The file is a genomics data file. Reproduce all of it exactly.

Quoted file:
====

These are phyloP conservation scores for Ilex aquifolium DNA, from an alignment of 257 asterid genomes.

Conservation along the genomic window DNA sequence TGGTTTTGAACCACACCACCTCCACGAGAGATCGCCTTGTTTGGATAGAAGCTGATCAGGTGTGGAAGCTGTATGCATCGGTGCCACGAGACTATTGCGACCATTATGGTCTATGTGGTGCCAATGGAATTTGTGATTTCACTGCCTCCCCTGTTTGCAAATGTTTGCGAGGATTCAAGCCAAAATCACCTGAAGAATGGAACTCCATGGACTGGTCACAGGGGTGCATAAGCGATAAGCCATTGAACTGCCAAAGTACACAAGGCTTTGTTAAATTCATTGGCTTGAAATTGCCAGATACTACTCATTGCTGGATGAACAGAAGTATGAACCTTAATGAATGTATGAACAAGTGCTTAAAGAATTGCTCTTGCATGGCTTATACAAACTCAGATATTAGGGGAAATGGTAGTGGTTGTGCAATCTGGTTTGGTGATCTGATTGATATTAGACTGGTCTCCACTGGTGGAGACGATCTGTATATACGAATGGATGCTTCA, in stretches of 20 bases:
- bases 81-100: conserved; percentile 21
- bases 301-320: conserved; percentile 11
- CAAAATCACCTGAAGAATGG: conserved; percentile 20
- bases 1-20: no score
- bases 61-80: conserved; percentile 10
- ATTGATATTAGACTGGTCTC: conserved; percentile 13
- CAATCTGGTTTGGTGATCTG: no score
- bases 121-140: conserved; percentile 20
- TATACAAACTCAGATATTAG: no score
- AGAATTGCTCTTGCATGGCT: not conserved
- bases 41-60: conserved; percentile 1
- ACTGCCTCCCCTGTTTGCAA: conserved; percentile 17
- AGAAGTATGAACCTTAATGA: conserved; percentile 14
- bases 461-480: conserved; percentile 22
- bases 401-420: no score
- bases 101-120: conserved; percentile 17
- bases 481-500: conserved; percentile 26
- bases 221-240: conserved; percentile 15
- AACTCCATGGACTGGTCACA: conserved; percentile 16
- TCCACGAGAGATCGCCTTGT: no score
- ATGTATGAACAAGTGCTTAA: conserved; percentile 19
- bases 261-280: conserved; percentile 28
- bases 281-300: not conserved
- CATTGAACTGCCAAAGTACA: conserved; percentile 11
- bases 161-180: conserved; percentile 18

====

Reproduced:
These are phyloP conservation scores for Ilex aquifolium DNA, from an alignment of 257 asterid genomes.

Conservation along the genomic window DNA sequence TGGTTTTGAACCACACCACCTCCACGAGAGATCGCCTTGTTTGGATAGAAGCTGATCAGGTGTGGAAGCTGTATGCATCGGTGCCACGAGACTATTGCGACCATTATGGTCTATGTGGTGCCAATGGAATTTGTGATTTCACTGCCTCCCCTGTTTGCAAATGTTTGCGAGGATTCAAGCCAAAATCACCTGAAGAATGGAACTCCATGGACTGGTCACAGGGGTGCATAAGCGATAAGCCATTGAACTGCCAAAGTACACAAGGCTTTGTTAAATTCATTGGCTTGAAATTGCCAGATACTACTCATTGCTGGATGAACAGAAGTATGAACCTTAATGAATGTATGAACAAGTGCTTAAAGAATTGCTCTTGCATGGCTTATACAAACTCAGATATTAGGGGAAATGGTAGTGGTTGTGCAATCTGGTTTGGTGATCTGATTGATATTAGACTGGTCTCCACTGGTGGAGACGATCTGTATATACGAATGGATGCTTCA, in stretches of 20 bases:
- bases 81-100: conserved; percentile 21
- bases 301-320: conserved; percentile 11
- CAAAATCACCTGAAGAATGG: conserved; percentile 20
- bases 1-20: no score
- bases 61-80: conserved; percentile 10
- ATTGATATTAGACTGGTCTC: conserved; percentile 13
- CAATCTGGTTTGGTGATCTG: no score
- bases 121-140: conserved; percentile 20
- TATACAAACTCAGATATTAG: no score
- AGAATTGCTCTTGCATGGCT: not conserved
- bases 41-60: conserved; percentile 1
- ACTGCCTCCCCTGTTTGCAA: conserved; percentile 17
- AGAAGTATGAACCTTAATGA: conserved; percentile 14
- bases 461-480: conserved; percentile 22
- bases 401-420: no score
- bases 101-120: conserved; percentile 17
- bases 481-500: conserved; percentile 26
- bases 221-240: conserved; percentile 15
- AACTCCATGGACTGGTCACA: conserved; percentile 16
- TCCACGAGAGATCGCCTTGT: no score
- ATGTATGAACAAGTGCTTAA: conserved; percentile 19
- bases 261-280: conserved; percentile 28
- bases 281-300: not conserved
- CATTGAACTGCCAAAGTACA: conserved; percentile 11
- bases 161-180: conserved; percentile 18